The ritual butter lamp dates from the first half of the 15th century. It is cast with the six-character imperial reign mark of the Jingtai Emperor (r.1449-57) and measures an impressive 3ft 6in (1.06m) high. An essential element in the offering practices of Tibetan Buddhism, a vessel such as this represents the offering of light to enlightened beings and would have been fuelled with offerings of yak butter or oil.
Included in the London auction house’s Fine Chinese Art sale on May 17, the vessel is the only one of such proportions with the Imperial Jingtai reign mark known to have survived. Published several times over and with a provenance dating back to Spink & Son in the 1960s or 70s, it was offered with an undisclosed estimate. In the event it took a premium-inclusive £1.33m.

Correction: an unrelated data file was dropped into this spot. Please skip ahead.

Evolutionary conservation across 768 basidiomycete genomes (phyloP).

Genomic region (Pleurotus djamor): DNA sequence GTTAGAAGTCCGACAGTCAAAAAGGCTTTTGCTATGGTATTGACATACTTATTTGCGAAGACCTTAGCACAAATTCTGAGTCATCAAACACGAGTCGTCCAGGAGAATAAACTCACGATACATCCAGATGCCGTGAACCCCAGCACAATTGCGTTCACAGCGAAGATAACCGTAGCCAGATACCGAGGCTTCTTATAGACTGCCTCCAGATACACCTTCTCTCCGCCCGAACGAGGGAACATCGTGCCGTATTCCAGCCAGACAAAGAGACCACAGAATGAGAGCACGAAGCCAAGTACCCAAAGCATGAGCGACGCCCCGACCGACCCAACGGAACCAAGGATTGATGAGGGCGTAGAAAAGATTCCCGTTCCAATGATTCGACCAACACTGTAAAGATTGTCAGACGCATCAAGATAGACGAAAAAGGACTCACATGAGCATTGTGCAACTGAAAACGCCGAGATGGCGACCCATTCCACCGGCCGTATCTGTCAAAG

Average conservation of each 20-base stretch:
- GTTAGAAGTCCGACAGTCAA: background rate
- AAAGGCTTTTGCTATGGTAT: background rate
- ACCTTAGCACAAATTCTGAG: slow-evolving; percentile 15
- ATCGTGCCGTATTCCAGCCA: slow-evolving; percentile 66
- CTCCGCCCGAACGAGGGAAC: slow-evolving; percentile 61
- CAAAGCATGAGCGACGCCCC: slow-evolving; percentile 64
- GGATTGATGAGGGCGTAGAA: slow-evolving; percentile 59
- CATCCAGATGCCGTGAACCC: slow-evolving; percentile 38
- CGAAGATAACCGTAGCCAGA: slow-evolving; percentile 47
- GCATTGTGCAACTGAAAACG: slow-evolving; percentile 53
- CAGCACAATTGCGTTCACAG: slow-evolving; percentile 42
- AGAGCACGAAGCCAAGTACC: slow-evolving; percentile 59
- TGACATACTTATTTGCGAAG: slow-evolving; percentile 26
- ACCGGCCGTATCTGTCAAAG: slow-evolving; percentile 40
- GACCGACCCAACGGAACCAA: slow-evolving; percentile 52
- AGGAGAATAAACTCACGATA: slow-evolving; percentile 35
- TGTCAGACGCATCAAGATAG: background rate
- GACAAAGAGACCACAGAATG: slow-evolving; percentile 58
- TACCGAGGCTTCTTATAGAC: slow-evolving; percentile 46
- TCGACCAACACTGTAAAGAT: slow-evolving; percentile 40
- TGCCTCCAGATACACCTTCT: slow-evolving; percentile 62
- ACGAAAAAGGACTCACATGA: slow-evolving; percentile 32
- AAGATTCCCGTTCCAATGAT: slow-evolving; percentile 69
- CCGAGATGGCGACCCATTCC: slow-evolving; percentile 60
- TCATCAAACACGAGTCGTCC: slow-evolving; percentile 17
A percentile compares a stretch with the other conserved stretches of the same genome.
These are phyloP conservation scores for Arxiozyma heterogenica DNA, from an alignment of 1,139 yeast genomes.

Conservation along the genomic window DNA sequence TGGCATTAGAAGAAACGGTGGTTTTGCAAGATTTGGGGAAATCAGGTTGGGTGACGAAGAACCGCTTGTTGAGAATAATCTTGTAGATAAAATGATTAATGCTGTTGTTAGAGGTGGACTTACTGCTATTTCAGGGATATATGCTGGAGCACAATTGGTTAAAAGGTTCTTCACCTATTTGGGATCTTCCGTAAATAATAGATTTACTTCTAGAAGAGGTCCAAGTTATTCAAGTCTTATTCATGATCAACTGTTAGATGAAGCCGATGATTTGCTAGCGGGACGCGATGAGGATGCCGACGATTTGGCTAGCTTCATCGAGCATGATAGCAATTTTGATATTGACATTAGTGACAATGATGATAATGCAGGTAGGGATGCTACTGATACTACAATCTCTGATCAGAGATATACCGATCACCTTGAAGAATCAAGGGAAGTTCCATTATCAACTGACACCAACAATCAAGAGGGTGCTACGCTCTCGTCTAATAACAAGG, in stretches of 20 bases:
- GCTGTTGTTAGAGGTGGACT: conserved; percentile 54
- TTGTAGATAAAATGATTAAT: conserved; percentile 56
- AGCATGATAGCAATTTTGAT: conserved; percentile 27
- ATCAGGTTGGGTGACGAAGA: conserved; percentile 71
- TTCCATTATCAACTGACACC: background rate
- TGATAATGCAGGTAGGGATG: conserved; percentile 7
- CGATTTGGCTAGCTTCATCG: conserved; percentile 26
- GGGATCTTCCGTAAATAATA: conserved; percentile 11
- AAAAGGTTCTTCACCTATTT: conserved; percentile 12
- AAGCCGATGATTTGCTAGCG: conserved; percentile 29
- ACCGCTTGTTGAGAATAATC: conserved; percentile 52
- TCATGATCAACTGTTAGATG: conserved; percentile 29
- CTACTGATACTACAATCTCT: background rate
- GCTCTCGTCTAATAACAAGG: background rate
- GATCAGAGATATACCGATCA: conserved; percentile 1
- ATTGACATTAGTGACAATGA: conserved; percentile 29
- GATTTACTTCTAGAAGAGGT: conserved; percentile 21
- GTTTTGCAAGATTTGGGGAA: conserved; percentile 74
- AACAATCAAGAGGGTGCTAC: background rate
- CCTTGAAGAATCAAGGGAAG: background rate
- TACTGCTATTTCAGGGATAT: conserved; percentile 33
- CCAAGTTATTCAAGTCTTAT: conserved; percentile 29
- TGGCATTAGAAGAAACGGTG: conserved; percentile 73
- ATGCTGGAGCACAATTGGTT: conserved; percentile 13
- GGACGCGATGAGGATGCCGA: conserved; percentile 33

The sale total came to a £6.83m, also including buyer’s premium.
Jingtai works are rare due to the relatively short period of the reign as well as the turbulent circumstances surrounding it. The emperor replaced his brother when the latter was captured by the Oyrat Mongols. Upon his release he was placed under house arrest until the death of the Jingtai Emperor. Political conditions made support of Tibetan Buddhism, already important for imperial rulers, essential.
A piece of this quality would have been made to order by the imperial workshops and gifted by the emperor to an important monastery, temple or a as a diplomatic gift to a high-ranking Tibetan hierarch.